I felt totally fine after my first COVID 19 shot, but the second dose was rough. Here's what I did to manage the side effects and why I still think you should get the shot.
Joy Henningsen receiving the second dose of the Pfizer COVID-19 vaccine on January 7. Joy Henningsen

Dr. Joy Henningsen is a diagnostic radiologist at the Birmingham Veterans Affairs Medical Center and a clinical assistant professor at the University of Alabama at Birmingham.

She received the first dose of the Pfizer/BioNTech COVID-19 vaccine on December 17 and the second dose on January 7 at the Birmingham VA Medical Center.

Although she experienced no side effects following the first shot, about six hours after the second dose Henningsen says she began to feel muscle aches and injection site soreness.

She woke up during the night at the 12-hour mark with a fever and chills that subsided by morning, but she felt lingering effects the next day.

Henningsen says although these temporary side effects are uncomfortable, they won’t happen to everyone and shouldn’t be a deterrent to receiving the vaccine.

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Video: What it’s like to get the COVID-19 vaccine

I was extremely fortunate to receive the initial dose of the Pfizer COVID-19 vaccine on December 17, the first week it was offered in the United States outside of a clinical trial. My hospital received doses in the first national shipment and every healthcare worker at my hospital who expressed interest via survey received the vaccine, including me.

I barely felt the first shot, aside from very subtle arm soreness a day or so later.

I also signed up to log my symptoms on the CDC’s V-Safe online symptom tracker tool. My reporting was wholly uneventful; thankfully, as expected, I had no symptoms that impacted my life or activities in any way.

I wondered if I’d be as lucky after the second dose, when more people have reported uncomfortable side effects.

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Before I knew how my body would react to the second dose, I prepared myself for the possibility of feeling lousy for a day or two afterward.

Henningsen prepared washcloths, a thermometer, and over the counter pain medications for after the shot. Joy Henningsen

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Joy Henningsen

If it were an option, I would have scheduled the day off work after the second vaccination to be safe. For me that wasn’t possible, so I scheduled a grocery delivery before my shot and purchased the same items I’d buy if I had a cold or the flu (water, soup, crackers, etc.) I also made sure my pets were stocked up with plenty of food and water.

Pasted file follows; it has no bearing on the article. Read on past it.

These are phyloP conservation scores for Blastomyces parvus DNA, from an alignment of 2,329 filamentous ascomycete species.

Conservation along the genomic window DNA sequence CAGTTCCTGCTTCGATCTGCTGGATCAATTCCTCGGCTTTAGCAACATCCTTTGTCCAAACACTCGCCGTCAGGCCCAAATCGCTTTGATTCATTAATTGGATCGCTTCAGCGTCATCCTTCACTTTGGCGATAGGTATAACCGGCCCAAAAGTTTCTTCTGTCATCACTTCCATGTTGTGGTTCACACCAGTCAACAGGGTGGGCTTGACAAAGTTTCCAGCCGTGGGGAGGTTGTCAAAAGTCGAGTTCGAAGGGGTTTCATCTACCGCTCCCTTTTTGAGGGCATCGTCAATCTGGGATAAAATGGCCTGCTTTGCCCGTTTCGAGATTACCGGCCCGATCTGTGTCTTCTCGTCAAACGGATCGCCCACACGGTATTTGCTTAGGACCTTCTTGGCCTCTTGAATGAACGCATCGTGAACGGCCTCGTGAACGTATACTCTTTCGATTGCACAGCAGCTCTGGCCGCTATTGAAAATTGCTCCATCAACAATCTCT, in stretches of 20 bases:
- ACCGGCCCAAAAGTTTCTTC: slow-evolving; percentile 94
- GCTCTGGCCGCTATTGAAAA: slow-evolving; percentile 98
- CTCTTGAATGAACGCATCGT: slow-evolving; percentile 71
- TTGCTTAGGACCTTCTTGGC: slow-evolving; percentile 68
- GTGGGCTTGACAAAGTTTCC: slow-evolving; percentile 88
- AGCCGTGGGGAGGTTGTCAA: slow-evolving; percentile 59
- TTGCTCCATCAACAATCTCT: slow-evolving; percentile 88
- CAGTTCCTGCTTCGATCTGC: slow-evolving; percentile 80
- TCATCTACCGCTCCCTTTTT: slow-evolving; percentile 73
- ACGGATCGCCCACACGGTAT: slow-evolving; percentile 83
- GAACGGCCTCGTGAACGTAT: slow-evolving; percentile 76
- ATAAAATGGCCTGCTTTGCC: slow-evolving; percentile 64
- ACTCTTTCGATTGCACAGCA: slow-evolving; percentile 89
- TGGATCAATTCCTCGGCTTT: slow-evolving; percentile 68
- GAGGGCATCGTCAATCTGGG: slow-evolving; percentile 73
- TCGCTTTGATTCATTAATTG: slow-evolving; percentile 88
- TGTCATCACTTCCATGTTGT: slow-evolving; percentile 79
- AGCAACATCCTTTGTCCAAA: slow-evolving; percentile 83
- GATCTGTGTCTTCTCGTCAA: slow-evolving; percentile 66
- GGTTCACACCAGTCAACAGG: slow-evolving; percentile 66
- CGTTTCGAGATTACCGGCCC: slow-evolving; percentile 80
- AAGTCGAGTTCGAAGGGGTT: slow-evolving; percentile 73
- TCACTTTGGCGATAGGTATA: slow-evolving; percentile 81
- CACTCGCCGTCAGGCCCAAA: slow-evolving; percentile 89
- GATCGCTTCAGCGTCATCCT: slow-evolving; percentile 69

In addition to comfort food and hydrating liquids, I cobbled together a “vaccine valise” of other supplies to have on hand.

This included an under-tongue thermometer to monitor my temperature and over-the-counter fever reducers. For the whiplash back and forth between fever and chills that some people have reported, I set out washcloths to be used as cold compresses. I also put a weighted blanket and a down comforter near my bed.

I received my vaccine in the afternoon on January 7.

The second dose of the COVID-19 vaccine that Henningsen received. Joy Henningsen

The second dose of the COVID-19 vaccine that Henningsen received.

I felt fine until the six-hour mark, when I began to feel a sense of malaise (the medical word for that vague feeling when you know something isn’t quite right at the beginning of feeling sick).

Mild muscle aches soon followed, as well as injection site soreness that felt similar to how a tetanus shot feels, that is, a little worse than a flu shot. I fell asleep but not restfully; I woke up at the 12-hour mark with a 102-degree fever and chills that subsided by morning. Still, when I woke up the muscle aches persisted, and I had a dull headache similar to what I’d feel if I skipped my daily coffee. 24 hours later, the headache, exhaustion, chills, and “blah” feeling is still here.

Still, all of my symptoms are mild and a very small price to pay for protection against COVID-19. I believe temporary discomfort should not be a deterrent to receiving the vaccine, and I know these symptoms are a sign of a robust immune system and that my body is priming itself to fight COVID-19 – exactly what it is supposed to do.

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It’s important we’re prepared for the possibility of these side effects. Henningsen with her vaccine form. Joy Henningsen

The Pfizer vaccine was vetted by the US Food and Drug Administration which determined that it was safe to be given to people over 16. Millions of Americans need to be prepared for the authorized COVID-19 vaccines’ potential side effects such as fatigue, headache, muscle pains, fever, and chills that are more common with the second dose. For the majority of recipients, these potential effects may be an uncomfortable, but not threatening, part of this vaccine.

According to Dr. Anthony Fauci’s latest projections, we need approximately 90% of Americans to be immunized to achieve herd immunity in order to resume normal life. I believe it’s our civic responsibility to be vaccinated according to the recommended dose regimen to end the pandemic. We all benefit.

It’s smart to prepare yourself for the possibility that dose two of the authorized COVID-19 vaccines may be slightly more challenging. Still, having seen the destruction SARS-CoV-2 can wreak upon the body, I can tell you I’d rather have a night of feeling lousy on the couch watching Netflix any day over serious COVID-19.

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I felt totally fine after my first COVID 19 shot, but the second dose was rough. Here's what I did to manage the side effects and why I still think you should get the shot.

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